I realized after this reflection that I was living through my ego focused on the future. I had identified with a thinking pattern that “someday” I’d be able to live. I would be able to work towards my goals when I had enough money. I never had enough money.  How does this relate to weight? Mainly it relates to weight because of fear. I was afraid to take the steps I needed to move forward in my life. My weight became my barrier.  I had a 100 pound excuse for why I wasn’t following my dreams.

 

Ways to Stop Yo-Yo Dieting

  • If you haven’t already lost the weight, you’ll need to work on that first. Any diet followed will produce results. Find the diet that fits your lifestyle and stick with it.
  • While you’re dieting try not to focus on your results. Your ego will focus on the results…especially the “looking good” and “wearing cuter clothes”. Ego-based weight loss in my experience produces results but it’s harder to maintain. The old patterns the ego is identified with from the past will come back.
  • While you’re losing weight, work on your “mental game”.
  • Have a plan for maintaining your weight loss.
  • Learn to recognize your habits. I’ve noticed if I’m writing and I come to a place where I’m stuck I really want to go grab something to eat. I’ve used food as a crutch. Notice areas where you’re using food as a crutch.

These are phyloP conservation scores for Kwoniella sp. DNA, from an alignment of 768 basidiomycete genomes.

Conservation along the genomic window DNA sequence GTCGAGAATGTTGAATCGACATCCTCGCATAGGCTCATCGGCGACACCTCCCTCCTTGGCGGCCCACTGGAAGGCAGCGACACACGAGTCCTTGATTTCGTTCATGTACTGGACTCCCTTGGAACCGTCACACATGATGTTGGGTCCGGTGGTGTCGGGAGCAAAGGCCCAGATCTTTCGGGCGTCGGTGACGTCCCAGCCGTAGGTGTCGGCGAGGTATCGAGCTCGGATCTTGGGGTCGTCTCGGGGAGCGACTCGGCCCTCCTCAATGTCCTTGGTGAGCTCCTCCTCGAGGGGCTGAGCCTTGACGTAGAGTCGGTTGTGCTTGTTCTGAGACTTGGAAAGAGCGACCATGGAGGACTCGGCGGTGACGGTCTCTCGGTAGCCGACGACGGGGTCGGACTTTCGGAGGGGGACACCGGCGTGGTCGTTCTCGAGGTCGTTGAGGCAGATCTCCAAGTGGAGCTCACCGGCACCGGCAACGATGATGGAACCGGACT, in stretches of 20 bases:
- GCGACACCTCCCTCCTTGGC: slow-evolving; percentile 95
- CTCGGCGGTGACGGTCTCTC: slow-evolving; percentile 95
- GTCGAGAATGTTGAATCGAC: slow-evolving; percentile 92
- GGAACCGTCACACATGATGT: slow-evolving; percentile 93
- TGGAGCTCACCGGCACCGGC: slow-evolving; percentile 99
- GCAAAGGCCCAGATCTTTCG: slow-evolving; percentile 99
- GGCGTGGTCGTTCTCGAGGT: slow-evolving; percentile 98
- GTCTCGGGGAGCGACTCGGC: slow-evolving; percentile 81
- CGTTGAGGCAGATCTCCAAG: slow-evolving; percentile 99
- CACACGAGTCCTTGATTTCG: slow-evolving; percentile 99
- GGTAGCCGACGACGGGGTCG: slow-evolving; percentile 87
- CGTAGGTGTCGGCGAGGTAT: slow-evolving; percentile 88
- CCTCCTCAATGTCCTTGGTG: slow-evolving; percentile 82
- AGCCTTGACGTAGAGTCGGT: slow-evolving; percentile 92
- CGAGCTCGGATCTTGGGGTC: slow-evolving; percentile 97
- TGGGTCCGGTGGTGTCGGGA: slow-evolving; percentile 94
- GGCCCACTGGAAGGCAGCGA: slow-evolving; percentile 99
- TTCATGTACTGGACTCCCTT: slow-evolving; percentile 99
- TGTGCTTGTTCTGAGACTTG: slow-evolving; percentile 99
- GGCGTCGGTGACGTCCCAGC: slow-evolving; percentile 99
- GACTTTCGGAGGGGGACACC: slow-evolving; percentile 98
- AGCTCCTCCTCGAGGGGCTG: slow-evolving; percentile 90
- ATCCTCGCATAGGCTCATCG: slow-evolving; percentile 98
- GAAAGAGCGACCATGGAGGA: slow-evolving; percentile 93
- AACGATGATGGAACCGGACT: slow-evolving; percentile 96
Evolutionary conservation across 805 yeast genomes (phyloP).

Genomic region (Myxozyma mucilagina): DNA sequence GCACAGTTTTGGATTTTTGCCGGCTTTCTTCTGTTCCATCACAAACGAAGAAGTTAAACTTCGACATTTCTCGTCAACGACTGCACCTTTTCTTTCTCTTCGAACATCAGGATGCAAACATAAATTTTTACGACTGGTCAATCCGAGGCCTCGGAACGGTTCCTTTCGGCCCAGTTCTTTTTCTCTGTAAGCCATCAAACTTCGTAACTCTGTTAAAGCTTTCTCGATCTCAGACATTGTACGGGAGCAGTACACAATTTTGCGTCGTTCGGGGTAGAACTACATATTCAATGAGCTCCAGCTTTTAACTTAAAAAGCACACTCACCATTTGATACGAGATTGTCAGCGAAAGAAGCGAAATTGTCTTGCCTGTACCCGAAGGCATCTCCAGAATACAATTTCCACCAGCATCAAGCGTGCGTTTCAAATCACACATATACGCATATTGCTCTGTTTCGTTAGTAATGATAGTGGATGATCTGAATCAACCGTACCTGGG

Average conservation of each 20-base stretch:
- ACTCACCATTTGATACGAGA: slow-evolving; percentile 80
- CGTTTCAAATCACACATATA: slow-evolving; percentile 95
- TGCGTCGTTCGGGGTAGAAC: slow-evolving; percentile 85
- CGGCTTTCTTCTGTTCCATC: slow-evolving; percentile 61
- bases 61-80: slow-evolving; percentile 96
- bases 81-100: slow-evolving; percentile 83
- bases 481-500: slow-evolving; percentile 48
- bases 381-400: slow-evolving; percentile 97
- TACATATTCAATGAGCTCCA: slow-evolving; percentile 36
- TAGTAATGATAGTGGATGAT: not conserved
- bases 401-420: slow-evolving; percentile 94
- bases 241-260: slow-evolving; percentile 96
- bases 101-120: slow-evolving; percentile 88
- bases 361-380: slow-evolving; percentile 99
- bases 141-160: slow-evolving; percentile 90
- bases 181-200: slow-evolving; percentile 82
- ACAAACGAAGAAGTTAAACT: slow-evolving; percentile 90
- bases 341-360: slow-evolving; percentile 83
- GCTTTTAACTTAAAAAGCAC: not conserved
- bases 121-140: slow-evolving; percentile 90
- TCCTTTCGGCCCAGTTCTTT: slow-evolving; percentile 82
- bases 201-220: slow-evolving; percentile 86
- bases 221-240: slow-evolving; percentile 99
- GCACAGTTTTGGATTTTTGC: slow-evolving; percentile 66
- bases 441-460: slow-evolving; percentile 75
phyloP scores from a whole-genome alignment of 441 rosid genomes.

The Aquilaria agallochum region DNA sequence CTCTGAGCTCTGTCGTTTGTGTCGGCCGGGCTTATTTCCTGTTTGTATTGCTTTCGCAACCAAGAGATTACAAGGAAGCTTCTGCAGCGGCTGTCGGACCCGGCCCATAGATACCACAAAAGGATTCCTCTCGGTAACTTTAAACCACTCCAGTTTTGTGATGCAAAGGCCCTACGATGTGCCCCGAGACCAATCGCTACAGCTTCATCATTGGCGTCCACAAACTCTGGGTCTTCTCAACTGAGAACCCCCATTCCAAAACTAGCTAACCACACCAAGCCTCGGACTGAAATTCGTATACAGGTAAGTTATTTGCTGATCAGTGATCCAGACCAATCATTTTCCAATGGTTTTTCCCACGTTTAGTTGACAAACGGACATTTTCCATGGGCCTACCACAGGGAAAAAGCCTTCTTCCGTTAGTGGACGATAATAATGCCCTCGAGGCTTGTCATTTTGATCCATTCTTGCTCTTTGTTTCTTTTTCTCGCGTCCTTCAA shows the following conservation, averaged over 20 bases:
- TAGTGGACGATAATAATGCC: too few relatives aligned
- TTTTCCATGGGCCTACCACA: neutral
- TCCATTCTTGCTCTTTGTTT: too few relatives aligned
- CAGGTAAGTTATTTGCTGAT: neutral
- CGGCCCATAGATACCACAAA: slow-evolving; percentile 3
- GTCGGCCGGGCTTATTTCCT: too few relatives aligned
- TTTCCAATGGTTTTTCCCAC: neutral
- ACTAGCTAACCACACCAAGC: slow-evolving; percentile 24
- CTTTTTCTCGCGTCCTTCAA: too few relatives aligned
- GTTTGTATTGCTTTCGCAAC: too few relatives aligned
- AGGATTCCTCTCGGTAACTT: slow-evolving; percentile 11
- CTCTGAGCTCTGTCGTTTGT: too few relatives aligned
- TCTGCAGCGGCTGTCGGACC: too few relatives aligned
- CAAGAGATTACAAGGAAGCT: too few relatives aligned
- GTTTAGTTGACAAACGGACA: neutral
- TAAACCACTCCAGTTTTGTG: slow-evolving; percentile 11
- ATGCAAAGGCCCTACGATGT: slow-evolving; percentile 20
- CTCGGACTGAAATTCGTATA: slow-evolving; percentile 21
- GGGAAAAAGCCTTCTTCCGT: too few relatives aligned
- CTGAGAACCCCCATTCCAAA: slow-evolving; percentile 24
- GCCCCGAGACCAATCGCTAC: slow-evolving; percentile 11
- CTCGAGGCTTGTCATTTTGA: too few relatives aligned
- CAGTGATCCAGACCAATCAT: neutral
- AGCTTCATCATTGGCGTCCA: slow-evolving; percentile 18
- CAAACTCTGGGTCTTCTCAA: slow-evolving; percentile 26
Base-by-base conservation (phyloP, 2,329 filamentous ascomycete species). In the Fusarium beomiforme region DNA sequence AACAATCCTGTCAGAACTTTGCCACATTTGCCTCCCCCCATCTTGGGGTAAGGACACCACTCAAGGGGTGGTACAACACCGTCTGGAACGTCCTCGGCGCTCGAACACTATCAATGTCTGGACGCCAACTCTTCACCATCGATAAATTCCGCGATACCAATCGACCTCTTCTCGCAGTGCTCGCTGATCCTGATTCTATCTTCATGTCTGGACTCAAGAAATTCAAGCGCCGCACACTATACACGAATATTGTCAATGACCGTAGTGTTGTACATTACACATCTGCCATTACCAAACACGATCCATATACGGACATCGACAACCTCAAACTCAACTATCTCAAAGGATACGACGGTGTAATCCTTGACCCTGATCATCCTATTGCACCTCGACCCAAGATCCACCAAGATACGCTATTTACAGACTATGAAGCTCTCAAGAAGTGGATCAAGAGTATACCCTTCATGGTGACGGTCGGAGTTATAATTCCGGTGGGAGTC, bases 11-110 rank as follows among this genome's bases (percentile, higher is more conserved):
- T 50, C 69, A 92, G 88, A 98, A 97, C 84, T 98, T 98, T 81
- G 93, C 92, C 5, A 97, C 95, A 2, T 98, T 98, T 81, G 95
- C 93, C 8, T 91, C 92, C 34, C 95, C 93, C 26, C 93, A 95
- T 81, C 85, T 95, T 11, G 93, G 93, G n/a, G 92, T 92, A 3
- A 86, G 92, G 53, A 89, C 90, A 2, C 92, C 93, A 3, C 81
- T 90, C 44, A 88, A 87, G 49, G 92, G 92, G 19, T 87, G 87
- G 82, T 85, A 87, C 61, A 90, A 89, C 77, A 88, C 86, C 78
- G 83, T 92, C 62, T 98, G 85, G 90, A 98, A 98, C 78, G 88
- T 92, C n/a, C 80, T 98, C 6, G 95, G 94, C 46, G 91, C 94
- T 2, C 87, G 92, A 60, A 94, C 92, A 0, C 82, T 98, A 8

Choosing a Weight Loss Method

The diet industry is thriving. There are numerous programs available. There is one important thing I’d like to mention if you are going to choose a commercial weight loss method. Check the Better Business Bureau for the City and State that the program is in. There are some that have an “F” with the Better Business Bureau. I tried one program that is an “F”. I haven’t mentioned this program by name above. I used it for a month and realized that it was too expensive to buy the extra food needed on top of purchasing their food. I had a lot of problems cancelling with this company, including a shipment after I had completely cancelled (sent to me with no order confirmation email). Their customer service was appalling. I checked their Better Business Bureau grade after the fact and it was fitting.

 I am still on a weight loss journey. Once I lose my weight I have a plan ready for maintaining the weight. I’m confident that I’ve made the internal changes needed to succeed long term. I hope if you’re a yo-yo dieter that you’ll take the time to find the cause of your weight gain and treat the weight as a symptom and not the problem.